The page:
The Ottoman Caliphate as an office of the Ottoman Empire was abolished under Mustafa Kemal Atatürk in 1924 as part of Atatürk's Reforms. This move was most vigorously protested in India, as Gandhi and Indian Muslims united behind the symbolism of the Ottoman Caliph in the Khilafat (or "Caliphate") Movement, which sought to reinstate the Caliph deposed by Atatürk. The Khilafat Movement leveraged the Ottoman political resistance to the British Empire, and this international anti-imperial connection proved to be a galvanizing force during India's nascent nationalism movement of the early 1900s, for Hindus and Muslims alike, even though India was far from the seat of the Ottoman Caliphate in Istanbul.
The modern Islamic state
Origins in 20th-century nationalist and anti-imperialist movements
"The very term, 'Islamic State', was never used in the theory or practice of Muslim political science, before the twentieth century," according to Pakistani scholar of Islamic history Qamaruddin Khan.
The modern conceptualization of the "Islamic state" is attributed to Abul A'la Maududi (1903–1979), a Pakistani Muslim theologian who founded the political party Jamaat-e-Islami and inspired other Islamic revolutionaries such as Ayatollah Ruhollah Khomeini. Abul A'la Maududi's early political career was influenced greatly by anti-colonial agitation in India, especially after the tumultuous abolition of the Ottoman Caliphate in 1924 stoked anti-British sentiment.
The Islamic state was perceived as a "third way" between the rival political systems of democracy and socialism (see also Islamic Modernism). Maududi's seminal writings on Islamic economics argued as early as 1941 against free-market capitalism and socialist state intervention in the economy, similar to Mohammad Baqir al-Sadr's later Our Economics written in 1961. Maududi envisioned the ideal Islamic state as combining the democratic principles of electoral politics with the socialist principles of concern for the poor.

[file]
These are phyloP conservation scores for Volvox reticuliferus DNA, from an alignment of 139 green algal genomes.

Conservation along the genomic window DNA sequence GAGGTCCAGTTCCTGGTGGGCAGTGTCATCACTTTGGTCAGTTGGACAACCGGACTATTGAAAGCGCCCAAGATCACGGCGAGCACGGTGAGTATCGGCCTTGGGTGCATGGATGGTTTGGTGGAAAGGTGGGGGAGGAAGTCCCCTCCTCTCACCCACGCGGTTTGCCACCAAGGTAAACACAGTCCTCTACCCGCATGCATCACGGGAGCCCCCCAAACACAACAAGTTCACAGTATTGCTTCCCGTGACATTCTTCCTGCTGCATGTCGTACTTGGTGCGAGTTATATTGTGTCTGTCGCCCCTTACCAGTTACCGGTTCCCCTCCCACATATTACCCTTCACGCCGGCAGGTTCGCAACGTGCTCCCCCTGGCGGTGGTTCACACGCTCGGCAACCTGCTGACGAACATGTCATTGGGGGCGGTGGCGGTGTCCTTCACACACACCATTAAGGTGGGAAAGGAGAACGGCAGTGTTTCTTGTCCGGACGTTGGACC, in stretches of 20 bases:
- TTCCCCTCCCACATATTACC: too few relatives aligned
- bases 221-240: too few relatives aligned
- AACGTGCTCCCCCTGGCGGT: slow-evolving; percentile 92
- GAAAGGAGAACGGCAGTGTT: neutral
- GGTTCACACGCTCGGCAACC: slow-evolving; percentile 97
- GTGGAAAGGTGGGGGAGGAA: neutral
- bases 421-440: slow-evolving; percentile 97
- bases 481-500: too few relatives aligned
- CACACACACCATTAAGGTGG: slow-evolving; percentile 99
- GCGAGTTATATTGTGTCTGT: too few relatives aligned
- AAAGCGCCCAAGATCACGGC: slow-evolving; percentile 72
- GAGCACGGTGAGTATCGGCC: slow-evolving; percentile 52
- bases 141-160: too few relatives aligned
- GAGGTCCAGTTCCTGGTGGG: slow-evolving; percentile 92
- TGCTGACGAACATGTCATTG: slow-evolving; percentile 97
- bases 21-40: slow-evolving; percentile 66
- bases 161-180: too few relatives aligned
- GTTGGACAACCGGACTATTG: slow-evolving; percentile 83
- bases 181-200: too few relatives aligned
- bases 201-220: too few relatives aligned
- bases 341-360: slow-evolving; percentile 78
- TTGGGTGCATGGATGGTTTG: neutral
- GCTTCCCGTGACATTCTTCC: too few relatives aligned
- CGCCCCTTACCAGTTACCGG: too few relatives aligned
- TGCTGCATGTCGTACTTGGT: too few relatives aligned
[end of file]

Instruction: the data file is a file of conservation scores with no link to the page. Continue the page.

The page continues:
Islamic states today
Today, many Muslim countries have incorporated Islamic law in part, into their legal systems. Certain Muslim states have declared Islam to be their state religion in their constitutions, but do not apply Islamic law in their courts. Islamic states which are not Islamic monarchies are usually referred to as Islamic republics, such as the Islamic Republics of Pakistan, Mauritania, Iran and Afghanistan. Pakistan adopted the title under the constitution of 1956. Mauritania adopted it on 28 November 1958. Iran adopted it after the 1979 Revolution that overthrew the Pahlavi dynasty. In Iran, the form of government is known as "Guardianship of the Islamic Jurists". Afghanistan was run as an Islamic state ("Islamic State of Afghanistan") in the post-communist era since 1992 but then de facto by the Taliban ("Islamic Emirate of Afghanistan") in areas controlled by them since 1996, and after the 2001 overthrow of the Taliban the country is still known as the "Islamic Republic of Afghanistan". Despite the similar name, the countries differ greatly in their governments and laws.
The Libyan interim Constitutional Declaration as of 3 August 2011 declared Islam to be the official religion of Libya.
Leading up to the Iranian Revolution of 1979, many of the highest-ranking clergy in Shia Islam held to the standard doctrine of the Imamate, which allows political rule only by Muhammad or one of his true successors. They were opposed to creating an Islamic state (see Ayatollah Ha'eri Yazdi (Khomeini's own teacher), Ayatollah Borujerdi, Grand Ayatollah Shariatmadari, and Grand Ayatollah Abu al-Qasim al-Khoei). Contemporary theologians who were once part of the Iranian Revolution also became disenchanted and critical of the unity of religion and state in the Islamic Republic of Iran, are advocating secularization of the state to preserve the purity of the Islamic faith (see Abdolkarim Soroush and Mohsen Kadivar).